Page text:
Families in Psychiatry

Helping patients find balance between self and other


Dr. Bowen’s eight concepts

1. Nuclear Family Emotional Process

2. Differentiation of self

3. Triangles

4. Emotional cutoff

5. Family projection process

6. Multigenerational transmission process

7. Sibling position

8. Societal Emotional Process

According to Dr. Bowen, the B-self makes decisions on facts, principles, and intrinsic motivation and decides what they are willing to do/not willing to do based on their own internal ethics. On the other hand, the R-self goes along with everybody else, even when the person internally disagrees. He considered the R-self as wanting acceptance in relationship, possibly changing beliefs to find approval, and striving to be liked. Carmen Knudson-Martin, PhD,3 explored the relationship between the B-self and the R-self and suggested that they exist along two dimensions, both of which are important. My contention is that the R-self is undertheorized and deserves much more exploration.

Developmental psychologists and psychiatrists have focused on understanding the process of psychological maturation of the individual throughout life. However, there is little study of the development of a healthy relationship between self and other. We have, instead, gathered examples and descriptors of the pathological examples of the “other.” We can readily call out enmeshment, the manipulations of the borderline personality disordered, the cold withholding mother – to name the most vilified. What do we know about the healthy R-self?

Measuring the relational self

We have understood the R-self mostly through the study of pathological relationships. For example, pathological parenting has been shown to “result” in individual pathology and as a factor in the development of psychiatric illness. The measurement of the relationship between patient and family member/partner is aimed at elucidating pathology. The supreme example is emotional overinvolvement (EOI).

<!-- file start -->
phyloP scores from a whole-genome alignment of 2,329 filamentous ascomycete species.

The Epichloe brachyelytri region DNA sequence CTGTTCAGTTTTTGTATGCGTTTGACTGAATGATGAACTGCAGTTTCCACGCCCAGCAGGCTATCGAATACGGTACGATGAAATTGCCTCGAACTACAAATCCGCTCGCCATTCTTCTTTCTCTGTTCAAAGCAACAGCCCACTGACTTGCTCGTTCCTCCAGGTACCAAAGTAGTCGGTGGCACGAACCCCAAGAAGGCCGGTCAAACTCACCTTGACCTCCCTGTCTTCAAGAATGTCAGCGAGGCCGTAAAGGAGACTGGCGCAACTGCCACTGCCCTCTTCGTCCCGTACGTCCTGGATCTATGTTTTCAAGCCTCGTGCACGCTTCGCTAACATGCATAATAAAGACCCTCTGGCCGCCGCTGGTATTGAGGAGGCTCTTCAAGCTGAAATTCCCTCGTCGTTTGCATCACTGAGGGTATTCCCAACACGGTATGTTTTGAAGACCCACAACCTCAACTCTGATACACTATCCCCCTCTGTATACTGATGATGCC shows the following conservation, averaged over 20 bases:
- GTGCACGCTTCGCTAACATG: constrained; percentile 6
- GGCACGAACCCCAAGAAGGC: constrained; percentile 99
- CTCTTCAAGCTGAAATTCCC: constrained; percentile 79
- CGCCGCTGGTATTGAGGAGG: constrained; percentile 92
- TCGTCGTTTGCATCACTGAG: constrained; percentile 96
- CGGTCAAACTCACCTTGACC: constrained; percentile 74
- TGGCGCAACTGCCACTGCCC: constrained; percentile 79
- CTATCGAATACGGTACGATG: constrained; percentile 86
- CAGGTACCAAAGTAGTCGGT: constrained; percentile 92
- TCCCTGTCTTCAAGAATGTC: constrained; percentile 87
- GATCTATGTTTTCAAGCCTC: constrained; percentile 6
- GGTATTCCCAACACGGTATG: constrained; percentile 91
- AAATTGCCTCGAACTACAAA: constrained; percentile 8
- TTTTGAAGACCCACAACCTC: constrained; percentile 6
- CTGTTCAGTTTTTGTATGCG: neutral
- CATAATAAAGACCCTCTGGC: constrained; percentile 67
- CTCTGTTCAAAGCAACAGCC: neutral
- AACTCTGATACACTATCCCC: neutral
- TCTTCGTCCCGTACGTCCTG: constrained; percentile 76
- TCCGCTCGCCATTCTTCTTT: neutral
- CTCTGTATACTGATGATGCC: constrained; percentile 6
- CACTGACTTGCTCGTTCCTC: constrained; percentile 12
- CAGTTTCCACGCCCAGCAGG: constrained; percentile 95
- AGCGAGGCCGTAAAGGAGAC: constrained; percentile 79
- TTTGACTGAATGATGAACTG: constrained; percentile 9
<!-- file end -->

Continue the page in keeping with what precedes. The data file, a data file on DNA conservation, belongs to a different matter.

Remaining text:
EOI is an integral part of the construct called expressed emotion and is often measured using the Camberwell Family Interview.4 High EOI has been identified routinely as predictive of worsening of psychiatric illness.5 However, exceptions are found (when you look for them)! In African American families, for example, high EOI is predictive of better outcomes in patients with schizophrenia.6 Jill M. Hooley, DPhil, also has identified that patients with borderline personality disorders do better in families with high EOI.7

A shorter equivalent research tool is the 5-minute speech sample (FMSS). The FMSS analyses 5 minutes of the speech of a parent/family member who is asked to describe the identified patient. EOI is identified by expressions of excessive worry or concern, self-sacrifice, or exaggerated praise. In a study of 223 child-mother dyads, 56.5% of which were Hispanic, use of the FMSS found high EOI predicted externalizing behaviors.8

More recently, psychiatry has sought to identify and measure positive factors, such as family warmth. In Puerto Rican children, high parental warmth was found to be protective against psychiatric disorders.9 In a study of Burmese migrant families from 20 communities in Thailand (513 caregivers and 479 patients with schizophrenia, aged 7-15 years), families were randomized to a waitlist or a 12-week family intervention that promoted warmth.10 The family intervention resulted in increased parental warmth and affection and increased family well-being.

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